# Printing out an input array
print("INPUT ARRAY: \n", arr)

# Applying argmax to the input array
max_elem_index = np.argmax(arr)

# Printing the max element from the input array
print("\nMAX ELEMENT INDEX:", max_elem_index)
``````

Output

``````INPUT ARRAY:
[[ 0  1  2  3  4  5]
[ 6  7  8  9 10 11]
[12 13 14 15 16 17]]

MAX ELEMENT INDEX: 17
``````

Since we didn't specify the axis argument in the argmax(), the array is flattened or considered a 1D array, so we got the index of the highest value from the input array.

Finding indices of the highest values along the axis

``````import numpy as np

# Creating a 2D array of random integers
input_arr = np.random.randint(16, size=(4, 4))
print("INPUT ARRAY: \n", input_arr)

# Printing the indices of the max element along axis 0
print("\nIndices of MAX ELEMENT", np.argmax(input_arr, axis=0))

# Printing the indices of the max element along axis 1
print("\nIndices of MAX ELEMENT", np.argmax(input_arr, axis=1))
``````

Output

``````INPUT ARRAY:
[[13  3  8  1]
[13  2  8 15]
[ 7  8  7  7]
[ 1  9 11  8]]

Indices of MAX ELEMENT [0 3 3 1]

Indices of MAX ELEMENT [0 3 1 2]
``````

Get the detailed explanation of numpy.argmax() function.

tensorflow.argmax

``````import tensorflow as tf

inp_tensor = tf.constant([3, 1, 5, 10, 45, 21])

out = tf.argmax(inp_tensor)
print(f"INDEX of highest value: {out}")
print("Tensor:", out)
``````

Output

``````INDEX of highest value: 4
Tensor: tf.Tensor(4, shape=(), dtype=int64)
``````

Unlike NumPy, TensorFlow provides additional information like the shape and dtype of the output.

Finding the indices of the highest values in a tensor along the specified axis

``````import tensorflow as tf

inp_tensor = tf.constant([[7, 13, 9, 10, 13.5, 21], [9, 2, 8, 14, 45, 21], [92, 3, 14, 92.1, 19, 8]])

# Printing the indices of highest values along axis 0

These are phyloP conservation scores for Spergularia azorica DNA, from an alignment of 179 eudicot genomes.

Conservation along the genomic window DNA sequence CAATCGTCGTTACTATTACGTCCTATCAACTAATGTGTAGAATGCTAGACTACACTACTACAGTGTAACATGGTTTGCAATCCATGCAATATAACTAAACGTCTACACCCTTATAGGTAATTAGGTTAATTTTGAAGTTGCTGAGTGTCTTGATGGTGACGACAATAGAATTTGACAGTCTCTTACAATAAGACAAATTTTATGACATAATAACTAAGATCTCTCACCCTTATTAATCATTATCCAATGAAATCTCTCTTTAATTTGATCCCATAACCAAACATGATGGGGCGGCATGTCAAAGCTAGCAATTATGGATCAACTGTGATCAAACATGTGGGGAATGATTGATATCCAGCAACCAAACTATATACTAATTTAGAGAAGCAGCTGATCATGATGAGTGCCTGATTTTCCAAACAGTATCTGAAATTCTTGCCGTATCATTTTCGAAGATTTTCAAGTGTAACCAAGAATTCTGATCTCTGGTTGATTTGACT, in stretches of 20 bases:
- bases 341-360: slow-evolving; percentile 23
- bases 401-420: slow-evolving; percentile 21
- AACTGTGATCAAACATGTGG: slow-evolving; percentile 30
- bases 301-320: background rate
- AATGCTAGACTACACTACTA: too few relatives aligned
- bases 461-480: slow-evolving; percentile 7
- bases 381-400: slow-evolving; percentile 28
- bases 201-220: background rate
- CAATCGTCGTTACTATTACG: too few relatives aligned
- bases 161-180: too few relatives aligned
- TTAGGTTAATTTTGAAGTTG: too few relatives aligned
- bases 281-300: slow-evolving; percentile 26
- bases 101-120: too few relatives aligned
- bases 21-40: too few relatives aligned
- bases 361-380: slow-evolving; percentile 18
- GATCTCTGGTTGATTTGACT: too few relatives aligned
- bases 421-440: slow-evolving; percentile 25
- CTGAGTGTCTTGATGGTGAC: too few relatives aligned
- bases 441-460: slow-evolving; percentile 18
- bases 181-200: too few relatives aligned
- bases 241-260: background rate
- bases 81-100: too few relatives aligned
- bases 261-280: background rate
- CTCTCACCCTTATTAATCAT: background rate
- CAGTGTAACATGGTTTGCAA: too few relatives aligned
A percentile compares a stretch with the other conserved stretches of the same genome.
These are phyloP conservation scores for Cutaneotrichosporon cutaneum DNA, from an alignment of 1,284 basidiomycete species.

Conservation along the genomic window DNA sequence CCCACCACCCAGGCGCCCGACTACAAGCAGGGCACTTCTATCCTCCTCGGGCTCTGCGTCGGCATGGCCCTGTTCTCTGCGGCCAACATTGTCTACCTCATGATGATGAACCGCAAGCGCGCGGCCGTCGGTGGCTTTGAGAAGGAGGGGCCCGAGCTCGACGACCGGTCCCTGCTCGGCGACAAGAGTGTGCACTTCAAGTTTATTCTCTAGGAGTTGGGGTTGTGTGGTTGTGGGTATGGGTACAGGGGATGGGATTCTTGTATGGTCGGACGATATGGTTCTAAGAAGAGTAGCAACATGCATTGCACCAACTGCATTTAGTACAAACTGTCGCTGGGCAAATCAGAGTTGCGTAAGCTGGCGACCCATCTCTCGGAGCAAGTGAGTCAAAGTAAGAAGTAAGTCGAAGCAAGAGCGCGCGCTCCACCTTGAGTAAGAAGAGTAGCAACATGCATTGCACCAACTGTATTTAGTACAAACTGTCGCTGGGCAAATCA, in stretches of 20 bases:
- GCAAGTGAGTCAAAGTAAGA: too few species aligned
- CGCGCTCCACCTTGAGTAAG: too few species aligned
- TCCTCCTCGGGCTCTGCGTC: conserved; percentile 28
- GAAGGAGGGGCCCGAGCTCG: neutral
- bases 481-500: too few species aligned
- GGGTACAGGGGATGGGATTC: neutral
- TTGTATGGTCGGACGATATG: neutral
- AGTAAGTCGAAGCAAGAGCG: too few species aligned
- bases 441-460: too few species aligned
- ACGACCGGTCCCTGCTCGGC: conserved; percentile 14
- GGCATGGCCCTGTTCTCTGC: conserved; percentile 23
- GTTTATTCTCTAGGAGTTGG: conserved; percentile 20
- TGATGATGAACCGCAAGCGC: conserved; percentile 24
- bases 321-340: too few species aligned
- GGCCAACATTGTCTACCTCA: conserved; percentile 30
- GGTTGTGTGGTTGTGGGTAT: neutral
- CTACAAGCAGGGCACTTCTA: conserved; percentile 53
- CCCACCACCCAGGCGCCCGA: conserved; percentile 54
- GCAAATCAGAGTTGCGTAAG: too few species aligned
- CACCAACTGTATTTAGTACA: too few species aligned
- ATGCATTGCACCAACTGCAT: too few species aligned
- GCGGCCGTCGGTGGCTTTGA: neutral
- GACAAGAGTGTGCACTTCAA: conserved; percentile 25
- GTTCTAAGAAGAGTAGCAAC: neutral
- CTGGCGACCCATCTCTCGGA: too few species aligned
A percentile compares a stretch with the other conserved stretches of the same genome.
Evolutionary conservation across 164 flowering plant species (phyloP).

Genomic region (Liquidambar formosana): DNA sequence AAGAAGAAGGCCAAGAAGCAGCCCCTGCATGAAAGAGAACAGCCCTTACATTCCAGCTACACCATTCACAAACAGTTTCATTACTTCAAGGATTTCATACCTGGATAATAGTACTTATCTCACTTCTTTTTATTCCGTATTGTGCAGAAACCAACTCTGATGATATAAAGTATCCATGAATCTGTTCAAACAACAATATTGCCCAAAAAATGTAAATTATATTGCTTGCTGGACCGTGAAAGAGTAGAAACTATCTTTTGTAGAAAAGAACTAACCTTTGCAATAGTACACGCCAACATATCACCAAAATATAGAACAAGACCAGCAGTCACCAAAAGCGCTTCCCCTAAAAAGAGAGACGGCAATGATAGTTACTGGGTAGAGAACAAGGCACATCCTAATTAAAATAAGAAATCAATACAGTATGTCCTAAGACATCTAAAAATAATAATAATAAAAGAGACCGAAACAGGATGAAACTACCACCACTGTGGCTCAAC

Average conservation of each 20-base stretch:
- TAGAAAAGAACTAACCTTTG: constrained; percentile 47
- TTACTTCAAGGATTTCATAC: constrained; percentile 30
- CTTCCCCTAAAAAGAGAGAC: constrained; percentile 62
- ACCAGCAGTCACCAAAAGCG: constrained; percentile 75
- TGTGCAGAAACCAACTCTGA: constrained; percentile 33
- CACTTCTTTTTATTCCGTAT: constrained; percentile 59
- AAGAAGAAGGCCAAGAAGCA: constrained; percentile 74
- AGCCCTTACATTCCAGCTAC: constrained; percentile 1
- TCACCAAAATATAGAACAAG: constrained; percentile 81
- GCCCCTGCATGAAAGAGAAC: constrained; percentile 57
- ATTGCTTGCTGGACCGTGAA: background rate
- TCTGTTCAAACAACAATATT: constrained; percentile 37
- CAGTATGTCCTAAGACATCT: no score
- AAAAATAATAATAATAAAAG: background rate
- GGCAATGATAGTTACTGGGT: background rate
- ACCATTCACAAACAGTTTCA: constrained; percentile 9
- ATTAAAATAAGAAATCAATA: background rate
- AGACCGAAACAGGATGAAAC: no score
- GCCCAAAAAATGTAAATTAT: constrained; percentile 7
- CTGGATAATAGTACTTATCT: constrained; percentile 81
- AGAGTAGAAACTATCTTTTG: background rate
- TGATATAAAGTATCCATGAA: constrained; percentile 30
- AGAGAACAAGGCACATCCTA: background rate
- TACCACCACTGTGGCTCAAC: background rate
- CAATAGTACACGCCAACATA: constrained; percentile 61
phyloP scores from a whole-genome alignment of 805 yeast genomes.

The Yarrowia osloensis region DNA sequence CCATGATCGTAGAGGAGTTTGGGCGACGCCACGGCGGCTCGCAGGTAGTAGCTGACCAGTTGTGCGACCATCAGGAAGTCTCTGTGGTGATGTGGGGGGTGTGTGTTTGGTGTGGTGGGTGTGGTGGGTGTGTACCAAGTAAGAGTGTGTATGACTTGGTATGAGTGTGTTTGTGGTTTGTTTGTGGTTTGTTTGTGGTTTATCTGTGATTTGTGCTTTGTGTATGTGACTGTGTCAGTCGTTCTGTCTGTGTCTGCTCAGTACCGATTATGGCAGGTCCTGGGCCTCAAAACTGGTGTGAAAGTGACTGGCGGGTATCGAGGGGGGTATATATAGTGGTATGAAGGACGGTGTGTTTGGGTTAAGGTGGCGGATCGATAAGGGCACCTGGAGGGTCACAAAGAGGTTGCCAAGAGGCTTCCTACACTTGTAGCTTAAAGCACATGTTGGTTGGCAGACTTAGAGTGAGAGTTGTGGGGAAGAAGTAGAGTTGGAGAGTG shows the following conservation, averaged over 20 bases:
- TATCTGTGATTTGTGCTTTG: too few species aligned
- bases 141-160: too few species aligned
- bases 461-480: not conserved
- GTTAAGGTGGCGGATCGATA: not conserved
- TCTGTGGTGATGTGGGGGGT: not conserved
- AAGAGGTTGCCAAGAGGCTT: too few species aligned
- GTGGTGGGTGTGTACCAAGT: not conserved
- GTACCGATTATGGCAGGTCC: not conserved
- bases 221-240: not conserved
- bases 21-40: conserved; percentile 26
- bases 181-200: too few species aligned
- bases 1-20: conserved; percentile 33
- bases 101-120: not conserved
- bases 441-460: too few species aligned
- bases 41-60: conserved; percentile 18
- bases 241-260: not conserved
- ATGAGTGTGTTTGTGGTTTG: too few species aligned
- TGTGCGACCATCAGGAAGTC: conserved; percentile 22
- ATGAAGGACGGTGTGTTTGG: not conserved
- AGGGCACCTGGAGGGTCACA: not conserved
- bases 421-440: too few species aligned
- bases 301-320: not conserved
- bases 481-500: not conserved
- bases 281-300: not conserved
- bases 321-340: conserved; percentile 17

print(f"INDEX of highest value: {tf.argmax(inp_tensor, 0)}")
print("Tensor:", tf.argmax(inp_tensor, 0), "\n")

# Printing the indices of highest values along axis 1
print(f"INDEX of highest value: {tf.argmax(inp_tensor, 1)}")
print("Tensor:", tf.argmax(inp_tensor, 1))
``````

Output

``````INDEX of highest value: [2 0 2 2 1 0]
Tensor: tf.Tensor([2 0 2 2 1 0], shape=(6,), dtype=int64)

INDEX of highest value: [5 4 3]
Tensor: tf.Tensor([5 4 3], shape=(3,), dtype=int64)
``````

Conclusion

We already discussed that NumPy is primarily for numerical computation, or we often use it for handling complex array operations. In contrast, TensorFlow is used to build machine learning and deep learning neural networks for developing AI-based applications.

Both libraries have the `argmax()` function, and by this article, we meant to look at the function.

After seeing the definition, syntax, and code, we can conclude that there was a slight difference in syntax, but the function's fundamentals were the same in both libraries.

Another minor difference was that tensorflow provides additional info like the output tensor's shape and dtype.

Now we got a pretty good idea about the argmax() function provided by both libraries.

That's all for now